Keep your lungs strong and healthy this winter with Lung Foundation Australia

Make time for your lungs. Learn about lung health and how you can best protect your mob from lung disease.

Date published:
General public

Did you know that one in 3 Australians has a lung disease? It is also the second leading cause of death in Australia with 45 loved ones lost to lung disease and lung cancer every day.

Protect yourself and your mob from viruses like the flu and pneumonia by:

  • staying up to date with all your vaccinations
  • practising good hygiene
  • staying home if you’re unwell.

Lung Foundation Australia

Lung Foundation Australia has been Australia’s leading lung health body since 1990. It is committed to improving the lives of Australians living with or impacted by lung disease and lung cancer. Lung Foundation Australia funds life-saving research and champions programs and services that help Australians with lung disease and lung cancer to live their best life.

The Lung Foundation Australia's website has information on ways to best protect your mob from lung disease. You’ll find resources, information and updated research to help you make small changes in your daily life to keep you healthy and safe.

Influenza (the flu)

Getting a flu vaccine each year protects you from the flu. It’s FREE for all Aboriginal and Torres Strait Islander people aged 6 months and over.

Influenza, also known as the flu, is a type of viral infection that can cause mild to severe illness in some people. The virus spreads from person to person by tiny droplets from coughing or sneezing.

Aboriginal and Torres Strait Islander people are at greater risk of getting a really bad case of the flu and having to go to hospital.

Even if you are healthy, you can experience lasting health complications from the flu. Getting the flu vaccine not only protects you, it also protects your mob.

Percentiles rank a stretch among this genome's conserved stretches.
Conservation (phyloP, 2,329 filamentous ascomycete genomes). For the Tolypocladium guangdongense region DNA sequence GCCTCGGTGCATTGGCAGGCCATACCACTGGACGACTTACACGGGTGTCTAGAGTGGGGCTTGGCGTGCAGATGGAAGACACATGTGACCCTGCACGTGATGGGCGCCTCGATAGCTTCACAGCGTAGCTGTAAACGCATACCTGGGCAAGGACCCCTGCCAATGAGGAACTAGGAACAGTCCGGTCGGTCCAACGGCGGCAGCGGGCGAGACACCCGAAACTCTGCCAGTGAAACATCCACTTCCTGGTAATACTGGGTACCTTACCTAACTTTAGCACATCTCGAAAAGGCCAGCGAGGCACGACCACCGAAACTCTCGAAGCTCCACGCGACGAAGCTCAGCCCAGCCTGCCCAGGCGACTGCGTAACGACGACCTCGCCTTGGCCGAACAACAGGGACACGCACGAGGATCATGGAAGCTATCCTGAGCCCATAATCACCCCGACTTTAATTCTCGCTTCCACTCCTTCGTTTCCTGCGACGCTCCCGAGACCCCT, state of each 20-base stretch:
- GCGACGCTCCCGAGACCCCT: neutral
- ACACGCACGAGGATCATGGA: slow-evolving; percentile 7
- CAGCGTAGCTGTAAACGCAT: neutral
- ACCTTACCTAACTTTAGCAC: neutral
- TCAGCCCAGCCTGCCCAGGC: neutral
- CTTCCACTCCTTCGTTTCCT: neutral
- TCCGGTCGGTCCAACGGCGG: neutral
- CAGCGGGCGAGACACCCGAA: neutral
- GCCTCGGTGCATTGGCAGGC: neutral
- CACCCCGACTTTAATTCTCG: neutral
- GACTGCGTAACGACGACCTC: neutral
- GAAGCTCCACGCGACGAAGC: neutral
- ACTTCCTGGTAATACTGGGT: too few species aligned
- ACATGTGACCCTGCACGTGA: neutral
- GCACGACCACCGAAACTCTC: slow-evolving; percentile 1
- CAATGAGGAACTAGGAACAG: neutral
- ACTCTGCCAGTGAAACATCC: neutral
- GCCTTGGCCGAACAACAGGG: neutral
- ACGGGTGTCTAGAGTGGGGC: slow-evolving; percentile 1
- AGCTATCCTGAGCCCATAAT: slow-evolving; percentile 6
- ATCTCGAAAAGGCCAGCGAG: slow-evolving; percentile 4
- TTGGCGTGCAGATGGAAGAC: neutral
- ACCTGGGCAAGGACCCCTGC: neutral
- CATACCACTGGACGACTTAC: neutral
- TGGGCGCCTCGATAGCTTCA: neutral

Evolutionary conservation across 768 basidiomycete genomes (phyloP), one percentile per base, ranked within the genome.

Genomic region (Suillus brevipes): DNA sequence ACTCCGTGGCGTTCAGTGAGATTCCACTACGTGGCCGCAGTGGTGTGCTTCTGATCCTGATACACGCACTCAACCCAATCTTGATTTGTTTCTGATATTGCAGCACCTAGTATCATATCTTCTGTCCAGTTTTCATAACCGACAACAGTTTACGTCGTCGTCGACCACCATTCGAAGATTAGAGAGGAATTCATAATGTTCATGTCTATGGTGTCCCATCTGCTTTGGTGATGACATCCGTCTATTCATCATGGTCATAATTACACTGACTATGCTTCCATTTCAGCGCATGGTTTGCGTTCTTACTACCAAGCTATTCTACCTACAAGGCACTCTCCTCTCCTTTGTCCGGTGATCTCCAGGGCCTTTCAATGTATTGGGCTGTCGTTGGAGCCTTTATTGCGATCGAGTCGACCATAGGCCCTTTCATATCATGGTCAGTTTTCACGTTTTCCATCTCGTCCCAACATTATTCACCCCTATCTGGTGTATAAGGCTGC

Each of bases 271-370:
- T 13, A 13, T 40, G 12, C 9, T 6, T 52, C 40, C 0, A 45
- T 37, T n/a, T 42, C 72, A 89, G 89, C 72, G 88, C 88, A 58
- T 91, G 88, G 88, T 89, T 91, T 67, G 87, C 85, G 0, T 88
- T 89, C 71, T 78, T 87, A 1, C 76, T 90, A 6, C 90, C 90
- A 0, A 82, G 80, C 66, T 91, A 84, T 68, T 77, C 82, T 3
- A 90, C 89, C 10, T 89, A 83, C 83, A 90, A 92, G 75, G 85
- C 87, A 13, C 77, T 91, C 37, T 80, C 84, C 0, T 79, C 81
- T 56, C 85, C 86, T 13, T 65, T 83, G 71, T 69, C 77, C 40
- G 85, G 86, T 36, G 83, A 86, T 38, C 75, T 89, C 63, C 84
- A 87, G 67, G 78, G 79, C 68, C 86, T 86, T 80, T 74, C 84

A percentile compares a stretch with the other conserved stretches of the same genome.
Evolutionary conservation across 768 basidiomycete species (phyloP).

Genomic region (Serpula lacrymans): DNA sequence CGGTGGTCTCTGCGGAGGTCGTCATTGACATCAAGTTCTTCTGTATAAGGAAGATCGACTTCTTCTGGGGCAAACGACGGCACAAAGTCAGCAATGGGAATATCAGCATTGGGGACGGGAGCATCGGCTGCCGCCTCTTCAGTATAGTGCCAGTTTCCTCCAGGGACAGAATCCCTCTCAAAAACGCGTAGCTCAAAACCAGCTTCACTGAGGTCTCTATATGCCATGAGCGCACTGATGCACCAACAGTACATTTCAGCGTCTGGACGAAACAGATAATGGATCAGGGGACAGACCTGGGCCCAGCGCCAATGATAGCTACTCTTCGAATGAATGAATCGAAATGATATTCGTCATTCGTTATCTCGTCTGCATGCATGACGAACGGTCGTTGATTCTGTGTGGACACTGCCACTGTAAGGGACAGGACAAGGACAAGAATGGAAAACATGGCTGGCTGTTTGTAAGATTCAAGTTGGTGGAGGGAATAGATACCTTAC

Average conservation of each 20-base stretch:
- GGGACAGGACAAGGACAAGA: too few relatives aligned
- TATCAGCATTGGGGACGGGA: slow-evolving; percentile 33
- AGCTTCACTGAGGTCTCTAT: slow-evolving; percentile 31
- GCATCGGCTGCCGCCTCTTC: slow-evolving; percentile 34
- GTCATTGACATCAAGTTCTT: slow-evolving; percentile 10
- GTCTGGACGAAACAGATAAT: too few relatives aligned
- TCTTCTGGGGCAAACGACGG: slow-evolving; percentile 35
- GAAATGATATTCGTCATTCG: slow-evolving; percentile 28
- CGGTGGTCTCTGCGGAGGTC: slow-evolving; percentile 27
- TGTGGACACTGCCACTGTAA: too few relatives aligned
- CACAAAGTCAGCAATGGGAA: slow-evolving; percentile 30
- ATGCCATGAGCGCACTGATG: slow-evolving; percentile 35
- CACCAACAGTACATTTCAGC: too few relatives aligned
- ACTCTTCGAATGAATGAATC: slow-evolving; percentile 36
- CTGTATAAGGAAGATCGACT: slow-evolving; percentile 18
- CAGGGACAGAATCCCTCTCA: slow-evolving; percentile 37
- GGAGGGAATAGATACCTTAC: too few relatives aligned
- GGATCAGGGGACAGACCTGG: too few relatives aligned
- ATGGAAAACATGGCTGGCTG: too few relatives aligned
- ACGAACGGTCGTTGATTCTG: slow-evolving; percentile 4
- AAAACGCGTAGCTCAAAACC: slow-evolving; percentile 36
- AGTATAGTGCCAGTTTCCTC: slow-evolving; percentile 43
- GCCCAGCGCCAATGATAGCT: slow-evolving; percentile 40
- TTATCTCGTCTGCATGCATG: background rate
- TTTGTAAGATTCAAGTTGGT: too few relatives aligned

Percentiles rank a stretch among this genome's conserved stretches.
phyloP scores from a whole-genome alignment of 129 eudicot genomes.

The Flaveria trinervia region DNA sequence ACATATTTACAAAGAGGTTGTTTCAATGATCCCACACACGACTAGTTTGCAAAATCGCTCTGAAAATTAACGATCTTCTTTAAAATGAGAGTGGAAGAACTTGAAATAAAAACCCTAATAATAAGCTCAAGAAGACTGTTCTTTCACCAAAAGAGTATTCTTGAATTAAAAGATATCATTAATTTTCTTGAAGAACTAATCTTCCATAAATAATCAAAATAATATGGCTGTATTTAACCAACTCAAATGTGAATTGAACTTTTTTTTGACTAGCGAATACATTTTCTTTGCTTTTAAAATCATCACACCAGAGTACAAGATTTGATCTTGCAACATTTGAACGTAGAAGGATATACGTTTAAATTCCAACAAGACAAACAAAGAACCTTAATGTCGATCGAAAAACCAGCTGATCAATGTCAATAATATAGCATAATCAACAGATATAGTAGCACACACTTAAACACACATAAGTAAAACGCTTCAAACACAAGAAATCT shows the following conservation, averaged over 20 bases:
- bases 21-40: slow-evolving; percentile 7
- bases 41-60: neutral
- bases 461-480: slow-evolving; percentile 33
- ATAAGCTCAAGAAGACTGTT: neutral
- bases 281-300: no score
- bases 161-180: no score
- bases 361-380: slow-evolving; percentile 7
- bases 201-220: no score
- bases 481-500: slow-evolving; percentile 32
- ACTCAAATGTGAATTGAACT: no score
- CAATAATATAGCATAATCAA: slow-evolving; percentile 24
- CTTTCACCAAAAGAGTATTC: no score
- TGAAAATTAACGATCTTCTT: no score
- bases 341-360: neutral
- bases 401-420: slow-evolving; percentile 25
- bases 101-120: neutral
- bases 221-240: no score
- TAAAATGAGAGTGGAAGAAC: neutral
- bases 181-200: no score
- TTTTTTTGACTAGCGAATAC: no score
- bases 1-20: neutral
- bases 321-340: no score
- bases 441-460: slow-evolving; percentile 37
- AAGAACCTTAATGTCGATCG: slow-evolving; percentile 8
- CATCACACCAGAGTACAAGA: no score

Check out the influenza vaccination information and resources and watch this video on giving flu the boot!


Viruses, bacteria, or fungi can cause pneumonia, a type of lung infection. Pneumococcal pneumonia is the most common type of bacterial pneumonia. The older you are, the higher the risk of getting pneumococcal pneumonia and certain chronic conditions, including lung disease.

Aboriginal and Torres Strait Islander people are more likely to be admitted to hospital for pneumonia than non-Indigenous Australians.

What can you do?

These easy steps can help to reduce the spread of viruses such as the flu, COVID-19, and even the common cold. Making these a part of your day-to-day life will help keep you and your mob healthy and safe.

Hand hygiene: Wash your hands often with soap and warm water for at least 20 seconds. Where this isn’t possible, use an alcohol-based hand sanitiser gel. Sneeze into your elbow to keep your hands clean as well.

Keep your distance: If you’re experiencing any cold or flu-like symptoms, stay at home and avoid close contact with other people. This helps to prevent other people from getting sick. The reverse also applies – avoid close contact with those who may be sick to keep yourself healthy!

Face masks: Wear a mask if you’re experiencing any cold or flu-like symptoms. This can help to reduce the spread of bugs and viruses – particularly when it’s difficult to physically distance, such as on public transport or at busy shopping centres.

Learn more about protecting your mob on the Lung Foundation Australia website.

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